[Bell Historians] Early Peal in Canada?

'alan_ellis@telus.net' alan_ellis@telus.net [bellhistorians] bellhistorians at yahoogroups.com
Wed May 21 22:28:36 BST 2014

Hello Chris, et al, 
Thank you for filling in a few more pieces of the puzzle. 
The RW articles are mostly a reprint of what is in the LIFE BEFORE NAG Book but what 
Kevin Love does say is that the church has records of the 1896 peal. 
What records I do not know and the last I heard was that Kevin had moved to Toronto. 
Mae thought that the peal details were on the wall opposite the chiming apparatus but she 
said that really she does not remember those from 15 years ago. 
Everything I have noted is second or third hand as I have never been there. 
Hopefully someone else will get to go there sometime and fill in the details. 
Best wishes to you and Heather, 
Alan and Mae 

----- Original Message -----

From: "c.j.pickford.t21 at btinternet.com [bellhistorians]" <bellhistorians at yahoogroups.com> 
To: bellhistorians at yahoogroups.com 
Sent: Wednesday, May 21, 2014 12:00:30 PM 
Subject: Re: [Bell Historians] Early Peal in Canada? [2 Attachments] 

I'm unable to access my notes at present, but I visited Exeter in 1998. A little earlier, an account of the bells had been published in the comic, the references from the index (nobody seems to have checked so far - and I can't from here) are: 
Exeter, Ontario                                                                   1998/664, 885-6;   1999/5, 136 
I recall being rather doubtful about a couple of things in the article - one being the suggestion that the bells were hung for ringing in the Italian style (it seems to me that the hanging was "American style" of the period as illustrated in contemporary engravings of sets of bells by the US founders), and the other was the peal. 
When we visited, I looked at the material on display regarding the ringing performed on the bells. I don't recall a "peal board" as suggested by Mae Ellis), but there were certainly records showing that the bells had been rung in the later C19 by teams of ringers. I made some notes (which I can't presently check), and perhaps there was information in the RW article too.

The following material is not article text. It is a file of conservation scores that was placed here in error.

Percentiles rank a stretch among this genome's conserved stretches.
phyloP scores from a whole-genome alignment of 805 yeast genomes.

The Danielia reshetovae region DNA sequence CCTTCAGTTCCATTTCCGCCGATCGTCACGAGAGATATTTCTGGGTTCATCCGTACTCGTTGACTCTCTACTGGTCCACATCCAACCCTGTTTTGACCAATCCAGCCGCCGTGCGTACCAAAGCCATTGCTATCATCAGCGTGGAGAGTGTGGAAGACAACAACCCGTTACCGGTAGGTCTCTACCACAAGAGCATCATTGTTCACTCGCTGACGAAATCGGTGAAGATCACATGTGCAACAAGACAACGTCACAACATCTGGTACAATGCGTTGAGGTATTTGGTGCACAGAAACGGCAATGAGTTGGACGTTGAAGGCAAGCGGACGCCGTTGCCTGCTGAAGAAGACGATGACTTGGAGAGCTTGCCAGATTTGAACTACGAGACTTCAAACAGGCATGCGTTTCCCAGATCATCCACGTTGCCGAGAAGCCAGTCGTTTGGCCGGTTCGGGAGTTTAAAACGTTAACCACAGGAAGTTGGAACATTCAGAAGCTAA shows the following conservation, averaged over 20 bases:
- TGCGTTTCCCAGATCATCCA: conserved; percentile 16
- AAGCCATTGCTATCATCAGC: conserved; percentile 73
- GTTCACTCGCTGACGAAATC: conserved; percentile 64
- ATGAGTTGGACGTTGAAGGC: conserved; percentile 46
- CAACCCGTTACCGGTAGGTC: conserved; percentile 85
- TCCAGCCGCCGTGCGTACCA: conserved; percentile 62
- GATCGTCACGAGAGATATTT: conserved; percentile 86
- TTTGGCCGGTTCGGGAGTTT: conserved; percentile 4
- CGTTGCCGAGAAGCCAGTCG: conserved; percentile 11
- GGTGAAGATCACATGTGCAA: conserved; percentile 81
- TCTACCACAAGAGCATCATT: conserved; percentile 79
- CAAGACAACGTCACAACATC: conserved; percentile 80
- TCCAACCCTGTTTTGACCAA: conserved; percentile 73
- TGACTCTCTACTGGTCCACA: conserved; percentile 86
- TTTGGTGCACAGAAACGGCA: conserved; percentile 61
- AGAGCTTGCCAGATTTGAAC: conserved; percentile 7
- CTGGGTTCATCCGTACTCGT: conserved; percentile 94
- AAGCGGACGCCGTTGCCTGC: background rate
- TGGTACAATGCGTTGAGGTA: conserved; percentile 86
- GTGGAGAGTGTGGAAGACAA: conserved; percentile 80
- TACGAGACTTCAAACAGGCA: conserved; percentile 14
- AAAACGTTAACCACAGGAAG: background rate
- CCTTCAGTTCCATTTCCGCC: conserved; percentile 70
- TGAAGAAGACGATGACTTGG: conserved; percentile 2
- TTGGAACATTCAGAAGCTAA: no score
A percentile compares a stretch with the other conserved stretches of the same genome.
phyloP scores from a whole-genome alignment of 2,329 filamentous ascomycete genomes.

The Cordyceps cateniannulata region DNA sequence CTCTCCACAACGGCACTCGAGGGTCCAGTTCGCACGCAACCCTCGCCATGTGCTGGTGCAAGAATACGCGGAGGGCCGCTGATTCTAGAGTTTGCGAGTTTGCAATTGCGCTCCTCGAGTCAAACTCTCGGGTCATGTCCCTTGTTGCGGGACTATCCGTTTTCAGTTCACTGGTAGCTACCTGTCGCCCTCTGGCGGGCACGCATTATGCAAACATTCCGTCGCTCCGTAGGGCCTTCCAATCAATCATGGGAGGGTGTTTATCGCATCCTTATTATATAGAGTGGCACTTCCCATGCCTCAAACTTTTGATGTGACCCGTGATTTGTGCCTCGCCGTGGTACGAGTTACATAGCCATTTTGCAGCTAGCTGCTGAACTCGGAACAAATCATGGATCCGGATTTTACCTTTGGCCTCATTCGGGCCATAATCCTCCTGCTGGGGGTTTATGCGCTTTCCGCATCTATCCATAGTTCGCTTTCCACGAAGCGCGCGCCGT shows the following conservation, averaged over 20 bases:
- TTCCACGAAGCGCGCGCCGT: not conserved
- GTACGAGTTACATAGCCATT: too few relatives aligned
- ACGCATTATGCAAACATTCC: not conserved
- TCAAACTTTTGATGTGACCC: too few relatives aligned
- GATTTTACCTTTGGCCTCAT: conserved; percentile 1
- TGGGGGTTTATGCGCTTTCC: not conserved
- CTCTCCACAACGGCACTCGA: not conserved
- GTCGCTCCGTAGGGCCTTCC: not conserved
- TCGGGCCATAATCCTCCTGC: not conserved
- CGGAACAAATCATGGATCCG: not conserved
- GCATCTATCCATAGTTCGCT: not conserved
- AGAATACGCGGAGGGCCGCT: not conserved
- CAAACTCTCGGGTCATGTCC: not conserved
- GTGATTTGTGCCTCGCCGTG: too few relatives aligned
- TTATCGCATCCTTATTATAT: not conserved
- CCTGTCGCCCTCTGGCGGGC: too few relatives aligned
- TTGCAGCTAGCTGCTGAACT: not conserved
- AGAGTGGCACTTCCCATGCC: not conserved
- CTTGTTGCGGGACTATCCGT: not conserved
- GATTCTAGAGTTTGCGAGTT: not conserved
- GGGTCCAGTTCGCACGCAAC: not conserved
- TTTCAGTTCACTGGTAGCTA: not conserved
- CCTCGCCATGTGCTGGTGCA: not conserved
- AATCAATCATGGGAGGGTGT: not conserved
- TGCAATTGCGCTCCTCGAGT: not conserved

But I'd be highly doubtful that a peal (i.e. a 5040) was rung. The bells were barely feasible for changeringing - random circle, poor go - and I believe that Exeter was settled by Devonians, for whom - perhaps - call changes would have been a more likely style of ringing than method ringing. Of course, I may have missed some of the evidence - and it may be that the RW article gives further information that some may find convincing. 
On that basis, I concluded that it was rather unlikely that a peal had been rung. Certainly I saw no definite evidence of a peal (or even of changeringing - though full circle ringing may have been performed) and I came to the conclusion that it was a rather speculative suggestion on the part of the author of the article. 
As I say, this is all based on rather distant memory - and I apologise if  I'm incorrect about anything I have remembers or stated here. But I thought it just worth commenting that at the time I did make some effort to establish what might have been rung. 
Chris P 

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